WB: Right, now the first thing you heard was the Charlie Parker Sextet featuring Charlie Parker on alto sax as almost always; Miles Davis on trumpet fresh out of St. Louis; J.J. Johnson on trombone, although he doesn't always get an album credit on many bootleg editions of this record -- taking the second solo before Miles Davis' trumpet solo; Duke Jordan, fine piano player; Tommy Potter on bass and Max Roach on drums. And the tune was called "Bongo Beep." And after that you heard Steely Dan doing "Parker's Band." And the real-life discography -- no calls please -- on that one was that there were two drummers on the album, one named Jeff Porcaro, one named Jim Gordon; yours truly Walter Becker on bass; Donald Fagen on vocals; Walter Becker on vocals; Jimmy Hodder on vocals and Plas Johnson on the alto saxophones at the end. Both pieces in the key of C.
RC: And of course Charlie Parker the inspiration. If you haven't gathered, these guys are from Steely Dan...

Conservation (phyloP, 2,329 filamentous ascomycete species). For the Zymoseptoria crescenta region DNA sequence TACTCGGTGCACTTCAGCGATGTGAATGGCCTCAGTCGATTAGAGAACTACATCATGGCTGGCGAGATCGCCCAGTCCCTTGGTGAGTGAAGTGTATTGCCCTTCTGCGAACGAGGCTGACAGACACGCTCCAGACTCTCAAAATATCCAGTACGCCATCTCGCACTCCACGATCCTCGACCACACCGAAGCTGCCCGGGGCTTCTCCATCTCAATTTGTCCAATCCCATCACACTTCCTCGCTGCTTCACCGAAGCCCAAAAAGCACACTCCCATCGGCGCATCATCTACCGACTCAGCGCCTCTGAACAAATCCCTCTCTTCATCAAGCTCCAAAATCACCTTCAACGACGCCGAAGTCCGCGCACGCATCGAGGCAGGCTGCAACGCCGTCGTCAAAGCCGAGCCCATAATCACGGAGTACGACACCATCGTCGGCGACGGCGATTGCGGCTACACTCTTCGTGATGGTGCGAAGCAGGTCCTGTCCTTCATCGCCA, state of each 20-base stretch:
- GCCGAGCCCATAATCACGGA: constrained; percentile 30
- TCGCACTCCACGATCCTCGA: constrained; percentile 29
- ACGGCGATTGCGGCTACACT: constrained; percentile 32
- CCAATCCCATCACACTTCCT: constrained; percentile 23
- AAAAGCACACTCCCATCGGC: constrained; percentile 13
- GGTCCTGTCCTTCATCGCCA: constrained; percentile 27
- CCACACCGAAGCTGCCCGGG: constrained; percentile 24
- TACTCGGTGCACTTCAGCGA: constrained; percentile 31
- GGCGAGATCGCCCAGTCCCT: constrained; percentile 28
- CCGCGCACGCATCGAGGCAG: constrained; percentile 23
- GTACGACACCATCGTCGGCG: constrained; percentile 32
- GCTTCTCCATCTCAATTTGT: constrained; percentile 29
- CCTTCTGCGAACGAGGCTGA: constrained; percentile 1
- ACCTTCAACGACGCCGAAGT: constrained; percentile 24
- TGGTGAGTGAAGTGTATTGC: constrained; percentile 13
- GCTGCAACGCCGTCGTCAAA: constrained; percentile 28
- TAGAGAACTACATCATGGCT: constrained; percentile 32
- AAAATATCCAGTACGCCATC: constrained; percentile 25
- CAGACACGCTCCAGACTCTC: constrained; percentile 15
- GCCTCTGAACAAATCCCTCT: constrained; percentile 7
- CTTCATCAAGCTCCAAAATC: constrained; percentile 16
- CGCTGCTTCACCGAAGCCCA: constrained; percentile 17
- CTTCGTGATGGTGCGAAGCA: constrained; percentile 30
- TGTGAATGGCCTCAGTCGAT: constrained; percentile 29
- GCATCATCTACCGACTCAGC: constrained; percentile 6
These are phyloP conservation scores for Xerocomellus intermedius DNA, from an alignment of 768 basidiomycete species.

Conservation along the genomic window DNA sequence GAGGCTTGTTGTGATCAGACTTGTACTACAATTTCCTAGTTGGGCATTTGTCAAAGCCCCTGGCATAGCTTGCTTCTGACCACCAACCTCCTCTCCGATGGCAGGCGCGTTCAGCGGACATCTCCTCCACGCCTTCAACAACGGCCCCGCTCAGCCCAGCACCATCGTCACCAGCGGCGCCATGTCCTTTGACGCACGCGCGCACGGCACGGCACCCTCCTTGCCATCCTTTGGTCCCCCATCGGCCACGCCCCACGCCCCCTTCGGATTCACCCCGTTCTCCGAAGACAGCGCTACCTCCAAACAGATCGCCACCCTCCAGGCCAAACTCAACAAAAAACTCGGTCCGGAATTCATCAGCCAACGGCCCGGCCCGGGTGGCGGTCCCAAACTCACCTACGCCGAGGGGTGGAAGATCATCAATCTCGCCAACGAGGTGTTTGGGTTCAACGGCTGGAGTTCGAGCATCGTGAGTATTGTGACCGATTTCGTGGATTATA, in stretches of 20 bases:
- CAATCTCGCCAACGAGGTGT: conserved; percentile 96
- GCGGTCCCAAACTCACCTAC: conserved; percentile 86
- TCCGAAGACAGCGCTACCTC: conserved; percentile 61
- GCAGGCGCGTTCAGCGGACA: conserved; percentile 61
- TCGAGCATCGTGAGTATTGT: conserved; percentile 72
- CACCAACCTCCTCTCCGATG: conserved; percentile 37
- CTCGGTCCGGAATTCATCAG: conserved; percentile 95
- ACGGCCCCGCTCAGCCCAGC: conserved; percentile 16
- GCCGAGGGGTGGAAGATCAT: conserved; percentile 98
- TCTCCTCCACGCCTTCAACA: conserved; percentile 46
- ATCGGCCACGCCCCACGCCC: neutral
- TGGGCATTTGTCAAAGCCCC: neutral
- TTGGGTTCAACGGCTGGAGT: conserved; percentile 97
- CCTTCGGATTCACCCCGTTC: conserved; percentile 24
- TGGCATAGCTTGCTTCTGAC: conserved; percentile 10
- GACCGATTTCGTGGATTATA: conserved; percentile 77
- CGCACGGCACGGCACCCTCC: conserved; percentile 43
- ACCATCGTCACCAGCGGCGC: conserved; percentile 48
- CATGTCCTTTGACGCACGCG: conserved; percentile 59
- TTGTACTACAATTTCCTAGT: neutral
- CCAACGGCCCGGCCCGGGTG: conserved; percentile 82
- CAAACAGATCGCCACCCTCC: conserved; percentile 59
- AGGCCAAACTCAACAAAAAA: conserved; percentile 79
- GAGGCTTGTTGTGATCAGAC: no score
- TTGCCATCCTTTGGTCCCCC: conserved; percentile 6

DF: Excuse me, that's B flat, I'm sorry. Walter erred.
RC: Okay, B flat, got that?
WB: I think the piece is in the key of C.
DF: No, I'm sure it was B flat.
RC: Well, there's a piano in the next room.
WB: Why don't we just have you run up to the piano and check it in the next room?
DF: I'll be right back.
WB: Okay. I'll be waiting right here. When I'm wrong, I'm wrong, folks.
RC: If anybody else wants to talk to the reclusive kings of rock 'n' roll...
HK: You know what was really good? The New Times article. Did you like that article?
WB: What is New Times? Oh, where they got William Burroughs to say something besides "mmmm"!
HK: That was kind of interesting.
WB: Yes, I would like to point out that for those people who did read the New Times article that, well, there was a reference in there to a tune which had something to do with Hitler and the tune was incorrectly identified... and the piece is in the key of...